Nepal has the lowest level of electricity use across South Asia. This is the reason why it needs a market, and thus, the emphasis on exports to India. The government had set a goal to increase electricity consumption to 700 kWh per capita by 2022-23. It will miss this target by a wide margin because nothing has been done. And now that the large potential for hydropower exports is being rapidly understood, the remaining oxygen has been sucked out of the room. The focus on hydropower exports means there will be even less effort to increase domestic demand.
Low levels of electricity demand in Nepal point to lack of reforms to allow faster growth. Take the agriculture sector for example. Electricity accounts for only 7 percent of the total energy consumption in agriculture, one of the lowest in the world. There is tremendous scope for electrifying and modernising Nepal’s farm sector. Doubling the electricity intensity in agriculture could lead to a 32 percent rise in demand. Farmers in Nepal will benefit directly. The transmission and distribution infrastructure in rural areas is too weak to handle higher volumes, and not enough investments are flowing to improve it.
Electrification of transport offers a similar example. Completely electrifying all of Nepal’s transportation and use of liquid fuel would triple domestic demand. For that to happen, the grid needs to be strengthened. Efforts to provide a few charging stations coupled with a poorly designed tax incentive scheme for electric vehicles that benefit the rich are not enough.
There hasn’t been sufficient meaningful policy and regulatory reform efforts to spur domestic electricity demand. Proposed revisions to the Electricity Act, for example, were overwhelmed by the debate on whether the private sector should be allowed to export electricity to India. They could have discussed how to encourage private sector investments into transmission and distribution, or how to create a domestic electricity market. These issues were overlooked.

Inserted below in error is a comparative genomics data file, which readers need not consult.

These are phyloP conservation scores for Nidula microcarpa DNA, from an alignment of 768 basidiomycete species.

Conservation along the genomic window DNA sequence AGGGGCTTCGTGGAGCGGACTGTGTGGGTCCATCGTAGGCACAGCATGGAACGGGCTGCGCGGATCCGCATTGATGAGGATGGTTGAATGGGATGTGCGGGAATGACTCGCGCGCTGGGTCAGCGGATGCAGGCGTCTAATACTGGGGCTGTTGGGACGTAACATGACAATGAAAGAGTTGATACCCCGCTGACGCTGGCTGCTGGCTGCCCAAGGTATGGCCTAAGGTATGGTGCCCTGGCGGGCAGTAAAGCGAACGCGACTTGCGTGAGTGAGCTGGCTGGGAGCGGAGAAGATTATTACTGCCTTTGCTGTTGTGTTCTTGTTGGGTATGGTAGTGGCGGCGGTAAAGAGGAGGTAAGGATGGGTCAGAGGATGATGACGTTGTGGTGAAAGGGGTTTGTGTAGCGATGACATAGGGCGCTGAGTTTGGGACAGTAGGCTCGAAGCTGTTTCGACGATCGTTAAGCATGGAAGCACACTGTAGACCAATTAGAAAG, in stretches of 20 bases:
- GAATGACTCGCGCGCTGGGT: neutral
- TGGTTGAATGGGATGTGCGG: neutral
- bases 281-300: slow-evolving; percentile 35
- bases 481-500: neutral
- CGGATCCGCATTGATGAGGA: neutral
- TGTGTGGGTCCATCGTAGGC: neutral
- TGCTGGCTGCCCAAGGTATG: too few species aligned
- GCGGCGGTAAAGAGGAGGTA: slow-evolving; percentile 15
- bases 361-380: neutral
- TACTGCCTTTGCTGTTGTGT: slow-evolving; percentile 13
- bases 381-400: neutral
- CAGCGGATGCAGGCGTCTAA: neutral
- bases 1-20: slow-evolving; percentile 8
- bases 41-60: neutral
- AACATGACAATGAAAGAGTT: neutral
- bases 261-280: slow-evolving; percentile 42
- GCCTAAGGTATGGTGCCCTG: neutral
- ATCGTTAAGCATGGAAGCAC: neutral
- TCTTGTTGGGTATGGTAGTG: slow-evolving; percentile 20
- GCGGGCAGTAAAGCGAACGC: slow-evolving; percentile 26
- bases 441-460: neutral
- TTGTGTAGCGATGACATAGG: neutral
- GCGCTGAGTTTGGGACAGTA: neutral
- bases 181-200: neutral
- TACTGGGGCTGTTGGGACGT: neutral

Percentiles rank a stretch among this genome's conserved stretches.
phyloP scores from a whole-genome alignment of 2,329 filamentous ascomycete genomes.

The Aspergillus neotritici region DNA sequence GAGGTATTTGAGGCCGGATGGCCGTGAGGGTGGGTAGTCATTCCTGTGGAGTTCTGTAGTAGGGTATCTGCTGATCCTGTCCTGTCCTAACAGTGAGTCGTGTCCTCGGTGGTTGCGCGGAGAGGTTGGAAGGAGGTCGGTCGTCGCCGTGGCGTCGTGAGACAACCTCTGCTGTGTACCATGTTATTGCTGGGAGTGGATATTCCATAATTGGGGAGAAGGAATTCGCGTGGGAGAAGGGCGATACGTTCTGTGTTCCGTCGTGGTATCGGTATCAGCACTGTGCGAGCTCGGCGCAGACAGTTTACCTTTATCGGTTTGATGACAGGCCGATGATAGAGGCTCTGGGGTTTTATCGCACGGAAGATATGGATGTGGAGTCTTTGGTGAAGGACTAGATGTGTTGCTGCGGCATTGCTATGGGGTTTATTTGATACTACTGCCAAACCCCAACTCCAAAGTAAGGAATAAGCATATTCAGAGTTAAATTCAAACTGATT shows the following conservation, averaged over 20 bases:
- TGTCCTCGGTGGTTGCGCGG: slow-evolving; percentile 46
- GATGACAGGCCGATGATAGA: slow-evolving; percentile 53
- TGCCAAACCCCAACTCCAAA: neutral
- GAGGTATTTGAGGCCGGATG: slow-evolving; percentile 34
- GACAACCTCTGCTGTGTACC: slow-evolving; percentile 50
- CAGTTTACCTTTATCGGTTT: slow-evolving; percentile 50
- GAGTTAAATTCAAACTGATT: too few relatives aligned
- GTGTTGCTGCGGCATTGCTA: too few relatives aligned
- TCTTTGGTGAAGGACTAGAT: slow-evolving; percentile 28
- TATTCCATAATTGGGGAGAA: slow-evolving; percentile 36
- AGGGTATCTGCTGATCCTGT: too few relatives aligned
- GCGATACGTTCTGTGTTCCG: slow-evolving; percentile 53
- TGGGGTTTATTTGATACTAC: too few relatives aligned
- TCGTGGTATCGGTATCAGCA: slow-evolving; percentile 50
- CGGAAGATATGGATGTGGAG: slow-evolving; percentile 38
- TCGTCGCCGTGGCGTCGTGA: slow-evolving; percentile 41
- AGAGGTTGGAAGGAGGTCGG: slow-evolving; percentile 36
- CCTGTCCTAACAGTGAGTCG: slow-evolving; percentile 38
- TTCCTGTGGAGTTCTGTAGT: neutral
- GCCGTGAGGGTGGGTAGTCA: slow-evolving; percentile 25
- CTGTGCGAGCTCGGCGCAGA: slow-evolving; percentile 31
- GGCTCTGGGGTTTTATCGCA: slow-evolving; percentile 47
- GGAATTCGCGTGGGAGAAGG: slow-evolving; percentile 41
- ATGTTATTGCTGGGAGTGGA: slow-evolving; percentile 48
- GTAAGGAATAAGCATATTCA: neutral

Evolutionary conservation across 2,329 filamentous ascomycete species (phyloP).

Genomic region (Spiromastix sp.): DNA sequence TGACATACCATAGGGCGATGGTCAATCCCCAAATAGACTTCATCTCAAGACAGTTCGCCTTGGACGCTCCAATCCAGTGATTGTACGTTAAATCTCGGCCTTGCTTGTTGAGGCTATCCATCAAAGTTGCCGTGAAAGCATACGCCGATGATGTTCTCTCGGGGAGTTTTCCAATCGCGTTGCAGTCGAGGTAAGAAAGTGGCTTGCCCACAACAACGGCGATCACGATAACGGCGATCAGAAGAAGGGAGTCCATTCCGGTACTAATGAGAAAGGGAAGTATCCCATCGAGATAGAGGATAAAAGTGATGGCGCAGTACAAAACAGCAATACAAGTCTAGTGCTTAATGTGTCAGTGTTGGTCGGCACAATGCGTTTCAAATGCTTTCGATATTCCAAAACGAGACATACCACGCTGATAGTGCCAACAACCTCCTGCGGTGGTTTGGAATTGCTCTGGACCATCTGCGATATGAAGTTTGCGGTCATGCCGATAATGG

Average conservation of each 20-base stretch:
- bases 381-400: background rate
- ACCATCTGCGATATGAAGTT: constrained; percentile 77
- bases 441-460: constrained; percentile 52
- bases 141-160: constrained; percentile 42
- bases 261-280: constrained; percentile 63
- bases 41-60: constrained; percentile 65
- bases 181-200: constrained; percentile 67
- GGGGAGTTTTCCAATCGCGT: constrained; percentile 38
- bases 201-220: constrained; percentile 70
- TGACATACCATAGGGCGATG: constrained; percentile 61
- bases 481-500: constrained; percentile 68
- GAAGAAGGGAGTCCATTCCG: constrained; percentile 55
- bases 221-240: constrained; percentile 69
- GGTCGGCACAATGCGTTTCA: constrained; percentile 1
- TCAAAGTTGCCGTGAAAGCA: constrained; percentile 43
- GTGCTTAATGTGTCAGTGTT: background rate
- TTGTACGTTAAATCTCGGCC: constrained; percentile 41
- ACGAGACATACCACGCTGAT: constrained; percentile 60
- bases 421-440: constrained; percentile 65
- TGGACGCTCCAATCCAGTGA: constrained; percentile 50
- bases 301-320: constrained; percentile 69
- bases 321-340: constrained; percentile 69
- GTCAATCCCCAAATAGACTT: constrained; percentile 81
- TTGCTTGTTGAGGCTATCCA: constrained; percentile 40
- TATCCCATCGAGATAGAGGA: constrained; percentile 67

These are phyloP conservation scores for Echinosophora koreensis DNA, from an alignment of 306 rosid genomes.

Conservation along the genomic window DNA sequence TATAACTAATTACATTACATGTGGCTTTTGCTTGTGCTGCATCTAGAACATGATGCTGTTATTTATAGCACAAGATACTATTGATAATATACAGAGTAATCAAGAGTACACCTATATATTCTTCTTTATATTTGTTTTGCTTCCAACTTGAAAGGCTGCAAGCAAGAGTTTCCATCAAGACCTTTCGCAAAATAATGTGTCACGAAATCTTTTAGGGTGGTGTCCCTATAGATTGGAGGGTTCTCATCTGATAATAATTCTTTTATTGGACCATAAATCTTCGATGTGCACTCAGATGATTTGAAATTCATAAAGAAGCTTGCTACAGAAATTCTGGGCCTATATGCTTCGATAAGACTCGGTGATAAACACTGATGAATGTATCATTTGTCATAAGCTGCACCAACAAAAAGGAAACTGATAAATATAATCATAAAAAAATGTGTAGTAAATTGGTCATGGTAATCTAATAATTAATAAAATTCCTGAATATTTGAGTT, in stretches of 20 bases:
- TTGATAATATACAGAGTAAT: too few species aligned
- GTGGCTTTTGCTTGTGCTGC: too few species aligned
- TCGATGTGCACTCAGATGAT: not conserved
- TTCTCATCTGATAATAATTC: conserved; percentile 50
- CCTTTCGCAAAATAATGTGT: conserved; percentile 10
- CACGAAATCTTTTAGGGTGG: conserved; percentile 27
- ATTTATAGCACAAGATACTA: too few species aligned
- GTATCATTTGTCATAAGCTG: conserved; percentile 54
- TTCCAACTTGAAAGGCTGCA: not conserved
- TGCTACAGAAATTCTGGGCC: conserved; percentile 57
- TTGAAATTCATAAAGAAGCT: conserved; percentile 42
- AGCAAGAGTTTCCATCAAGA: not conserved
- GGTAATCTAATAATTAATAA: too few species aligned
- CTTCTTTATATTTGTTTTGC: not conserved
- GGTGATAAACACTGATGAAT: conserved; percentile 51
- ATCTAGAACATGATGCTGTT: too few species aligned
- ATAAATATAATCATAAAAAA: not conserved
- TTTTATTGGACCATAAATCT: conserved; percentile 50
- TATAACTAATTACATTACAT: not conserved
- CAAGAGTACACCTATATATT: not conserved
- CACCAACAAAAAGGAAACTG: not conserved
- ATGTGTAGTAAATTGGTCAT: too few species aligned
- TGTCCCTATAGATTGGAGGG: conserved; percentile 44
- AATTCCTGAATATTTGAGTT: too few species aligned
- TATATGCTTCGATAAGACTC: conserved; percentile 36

Economic development has always been unequal in Nepal. The power sector now deepens those inequities. The focus on investing for hydropower exports is reducing the investments available to increase domestic demand. Most Nepalis will benefit little from hydropower exports to India. Migrant labourers will collectively send back eight to 10 times what hydropower exports will earn. Those that stand to benefit from hydropower exports to India have little incentive to redirect investments towards strengthening and enhancing the domestic electricity grid. If you want to witness inequity at play, Nepal’s singular focus on exporting hydro power electricity is a good place to look.
It is never wise to doubt a billionaire’s guidance on where money can be made. But in this case, Chaudhary is wrong. The next billionaire in Nepal will not come from the energy sector. The next revolution in Nepal will come from the power sector. Whether that revolution will be green, as the organisers of Nepal Power Summit 2023 argued it could, or whether it will be red, will depend entirely on whether electricity can be made to work for the people of Nepal.